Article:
Caritas says the Charter of Milan doesn’t hear the poor

The Charter of Milan will be presented to the United Nations secretary general on World Food Day, but Caritas says that the charter lacks teeth and offers a limited approach to solving global hunger.

The Charter of Milan is a manifesto developed during the EXPO 2015 – the World’s Fair on Food which opened in Milan in May this year. The document calls on all citizens, companies and institutions who sign it to assume their responsibility in ensuring that future generations can enjoy the right to food.

Caritas says that the charter would be a more effective document in mobilising the world against hunger if it included a call to focus on issues which directly affect people experiencing hunger, especially in low-income countries. Some of these issues include market speculation, land grabbing, GMOs, seed patents and the loss of biodiversity.

Pope Francis highlighted the impact of big business, GMOs, waste and consumerism on hunger in his encyclical Laudato Si’. The letter calls on every person on the planet to care for the world and ensure that its fruits are destined for everyone.

“Food is a fundamental human right which isn’t protected for millions of people,” says Michel Roy, secretary general of Caritas Internationals. “Efforts to solving hunger need to be based on fixing unjust economic and social structures. The Charter of Milan doesn’t seem to address the fundamental role that a lack of justice plays in perpetuating hunger in many countries. It reflects the views of wealthy countries rather than representing the world’s poor.”

“The Charter of Milan, recognizing the right to food as a fundamental right, has without a doubt the merit of putting the fight against hunger at the centre of public debate. This is an issue that the Church, with its participation in Expo, has underlined during its time with various initiatives. However, the Charter is an inadequate document: it only represents a starting point, not a goal,” said Luciano Gualzetti, deputy director of Caritas Ambrosiana and Deputy Commissioner of the Pavilion of the Holy See.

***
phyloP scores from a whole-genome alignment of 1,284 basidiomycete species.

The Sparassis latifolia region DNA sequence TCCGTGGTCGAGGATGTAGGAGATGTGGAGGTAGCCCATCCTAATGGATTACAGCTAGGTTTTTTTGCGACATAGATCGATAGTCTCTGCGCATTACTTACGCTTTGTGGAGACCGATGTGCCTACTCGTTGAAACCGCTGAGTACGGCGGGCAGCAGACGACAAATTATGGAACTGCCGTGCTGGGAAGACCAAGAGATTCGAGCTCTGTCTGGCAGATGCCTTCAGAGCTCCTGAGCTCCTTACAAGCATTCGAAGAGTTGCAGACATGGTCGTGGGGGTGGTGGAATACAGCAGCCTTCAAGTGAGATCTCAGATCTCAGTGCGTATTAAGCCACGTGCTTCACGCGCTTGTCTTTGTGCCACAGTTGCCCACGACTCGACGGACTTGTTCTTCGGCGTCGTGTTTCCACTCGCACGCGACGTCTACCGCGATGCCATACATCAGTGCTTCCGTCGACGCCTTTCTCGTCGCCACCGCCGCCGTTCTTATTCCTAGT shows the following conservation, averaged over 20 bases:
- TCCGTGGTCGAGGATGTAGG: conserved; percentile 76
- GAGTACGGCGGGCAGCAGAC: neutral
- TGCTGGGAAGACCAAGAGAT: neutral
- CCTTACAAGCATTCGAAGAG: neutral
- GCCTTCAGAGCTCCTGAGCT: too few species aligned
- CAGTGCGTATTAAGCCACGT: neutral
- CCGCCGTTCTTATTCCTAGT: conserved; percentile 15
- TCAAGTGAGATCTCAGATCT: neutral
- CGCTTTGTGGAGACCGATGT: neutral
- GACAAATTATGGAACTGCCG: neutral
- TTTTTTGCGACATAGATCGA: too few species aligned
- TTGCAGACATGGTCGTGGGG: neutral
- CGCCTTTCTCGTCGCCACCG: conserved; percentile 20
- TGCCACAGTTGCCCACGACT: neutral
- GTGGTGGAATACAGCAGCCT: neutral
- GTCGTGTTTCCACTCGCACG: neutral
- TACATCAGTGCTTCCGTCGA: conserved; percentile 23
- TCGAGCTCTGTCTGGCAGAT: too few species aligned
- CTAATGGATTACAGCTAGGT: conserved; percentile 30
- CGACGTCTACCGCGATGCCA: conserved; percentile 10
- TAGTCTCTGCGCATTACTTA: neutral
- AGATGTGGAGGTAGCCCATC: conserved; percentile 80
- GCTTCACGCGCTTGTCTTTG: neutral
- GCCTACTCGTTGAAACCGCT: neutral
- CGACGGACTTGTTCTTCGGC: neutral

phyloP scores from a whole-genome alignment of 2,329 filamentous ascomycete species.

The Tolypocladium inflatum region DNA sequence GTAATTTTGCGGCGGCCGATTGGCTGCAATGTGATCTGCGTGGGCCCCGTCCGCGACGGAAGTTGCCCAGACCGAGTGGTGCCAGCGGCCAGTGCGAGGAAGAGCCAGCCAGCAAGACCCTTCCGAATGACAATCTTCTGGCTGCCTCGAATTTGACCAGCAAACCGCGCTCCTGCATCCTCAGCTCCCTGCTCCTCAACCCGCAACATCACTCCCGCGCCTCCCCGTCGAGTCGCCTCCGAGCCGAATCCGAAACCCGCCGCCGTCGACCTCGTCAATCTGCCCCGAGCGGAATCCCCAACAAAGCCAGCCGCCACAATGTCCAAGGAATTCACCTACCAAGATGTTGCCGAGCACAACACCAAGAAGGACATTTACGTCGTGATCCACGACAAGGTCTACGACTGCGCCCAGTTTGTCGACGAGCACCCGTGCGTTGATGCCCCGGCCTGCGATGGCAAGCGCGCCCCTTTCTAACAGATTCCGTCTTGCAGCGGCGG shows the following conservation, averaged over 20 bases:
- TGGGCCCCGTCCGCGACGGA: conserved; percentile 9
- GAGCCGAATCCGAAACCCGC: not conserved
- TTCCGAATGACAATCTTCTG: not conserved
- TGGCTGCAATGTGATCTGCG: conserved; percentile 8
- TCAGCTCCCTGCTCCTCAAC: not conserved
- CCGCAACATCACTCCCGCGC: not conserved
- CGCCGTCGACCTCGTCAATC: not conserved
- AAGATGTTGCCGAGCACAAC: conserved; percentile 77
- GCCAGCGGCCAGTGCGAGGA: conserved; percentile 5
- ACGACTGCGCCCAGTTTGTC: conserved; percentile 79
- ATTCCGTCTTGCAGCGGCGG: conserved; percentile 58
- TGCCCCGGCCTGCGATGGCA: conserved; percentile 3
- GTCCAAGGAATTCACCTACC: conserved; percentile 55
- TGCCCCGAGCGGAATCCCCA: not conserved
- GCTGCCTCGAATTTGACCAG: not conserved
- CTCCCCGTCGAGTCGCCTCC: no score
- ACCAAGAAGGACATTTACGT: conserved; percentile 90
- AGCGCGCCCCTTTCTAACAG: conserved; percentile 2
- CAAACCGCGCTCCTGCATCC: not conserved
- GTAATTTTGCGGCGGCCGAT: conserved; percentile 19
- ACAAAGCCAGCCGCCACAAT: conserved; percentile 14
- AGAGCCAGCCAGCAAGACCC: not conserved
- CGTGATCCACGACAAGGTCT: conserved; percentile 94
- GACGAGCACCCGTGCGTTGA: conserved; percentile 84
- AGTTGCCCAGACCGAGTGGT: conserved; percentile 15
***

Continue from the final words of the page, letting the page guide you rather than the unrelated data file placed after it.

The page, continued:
A Caritas survey, conducted as part of Caritas’ global One Human Family, Food for All campaign, said that the top three causes of food insecurity are lack of resources such as land, seeds, loans, access to markets for small-scale farmers, low agricultural productivity and the impact of climate change.

The survey concluded that the best way to beat hunger on a global scale is help small-scale farmers – especially in adapting to climate change.

Around the world, Caritas organisations are partnering with communities to support small-scale farmers, to help them improve access to agricultural resources such as seeds, tools, adequate land and markets.

In Nithi County in Kenya, Mugendi is a farmer who had seen changes to the climate in his region for many years. “The amount of rainfall received is less than usual. The weather is hotter than usual, and the patterns are unpredictable,” he said. These changes forced him to abandon his land several years ago and seek employment elsewhere. However two years ago, he was able to return to his land when he joined the Caritas Meru programme which helps farmers in the community improve their food supply by adapting to the changing climate.

Caritas’ campaign on ending hunger, One Human Family, Food for All will come to a close this year with a global vigil on 10 December. “Although the campaign is coming to an end, the global vigil will be a statement of continuing solidarity with brothers and sisters around the world who still struggle to have enough food to eat,” said Martina Liebsch, Policy and Advocacy Director for Caritas Internationalis. “Local communities from around the world are invited to join voices in prayer for an end to unjust structures, and an end to the scandal of hunger.”

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